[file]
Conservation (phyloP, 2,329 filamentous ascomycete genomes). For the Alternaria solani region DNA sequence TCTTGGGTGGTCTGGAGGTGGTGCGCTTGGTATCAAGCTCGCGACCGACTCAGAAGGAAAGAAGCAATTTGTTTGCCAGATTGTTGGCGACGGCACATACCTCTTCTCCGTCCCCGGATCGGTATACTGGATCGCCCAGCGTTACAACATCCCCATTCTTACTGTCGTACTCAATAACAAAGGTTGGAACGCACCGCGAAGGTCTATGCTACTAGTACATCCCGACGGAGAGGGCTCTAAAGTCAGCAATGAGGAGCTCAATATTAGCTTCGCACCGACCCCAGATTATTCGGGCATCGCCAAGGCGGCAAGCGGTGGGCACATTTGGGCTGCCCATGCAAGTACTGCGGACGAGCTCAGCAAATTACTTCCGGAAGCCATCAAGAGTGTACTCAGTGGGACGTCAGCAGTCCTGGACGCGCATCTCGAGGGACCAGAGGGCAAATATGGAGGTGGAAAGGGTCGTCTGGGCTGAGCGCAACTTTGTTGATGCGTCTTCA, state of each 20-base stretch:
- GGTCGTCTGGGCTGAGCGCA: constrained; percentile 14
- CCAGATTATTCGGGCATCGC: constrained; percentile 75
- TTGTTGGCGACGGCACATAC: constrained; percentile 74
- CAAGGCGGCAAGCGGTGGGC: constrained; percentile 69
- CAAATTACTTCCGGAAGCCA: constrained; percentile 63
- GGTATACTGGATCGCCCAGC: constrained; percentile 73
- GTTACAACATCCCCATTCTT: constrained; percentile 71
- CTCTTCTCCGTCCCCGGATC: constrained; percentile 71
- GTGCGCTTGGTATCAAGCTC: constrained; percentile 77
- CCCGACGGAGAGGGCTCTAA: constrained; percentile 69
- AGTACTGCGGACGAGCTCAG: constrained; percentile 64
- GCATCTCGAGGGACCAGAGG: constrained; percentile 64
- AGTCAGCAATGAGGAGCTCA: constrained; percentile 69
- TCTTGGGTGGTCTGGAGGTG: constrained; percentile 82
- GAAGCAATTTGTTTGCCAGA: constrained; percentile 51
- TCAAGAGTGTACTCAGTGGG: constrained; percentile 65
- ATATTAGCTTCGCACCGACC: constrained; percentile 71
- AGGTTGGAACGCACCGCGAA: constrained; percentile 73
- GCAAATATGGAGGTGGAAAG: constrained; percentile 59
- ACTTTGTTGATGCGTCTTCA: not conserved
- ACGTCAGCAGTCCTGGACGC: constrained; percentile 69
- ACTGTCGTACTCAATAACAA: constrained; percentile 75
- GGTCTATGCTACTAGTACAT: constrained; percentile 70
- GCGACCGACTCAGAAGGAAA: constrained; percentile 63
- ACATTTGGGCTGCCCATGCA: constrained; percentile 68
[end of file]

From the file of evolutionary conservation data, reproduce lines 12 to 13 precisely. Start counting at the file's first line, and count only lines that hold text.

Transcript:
- AGTACTGCGGACGAGCTCAG: constrained; percentile 64
- GCATCTCGAGGGACCAGAGG: constrained; percentile 64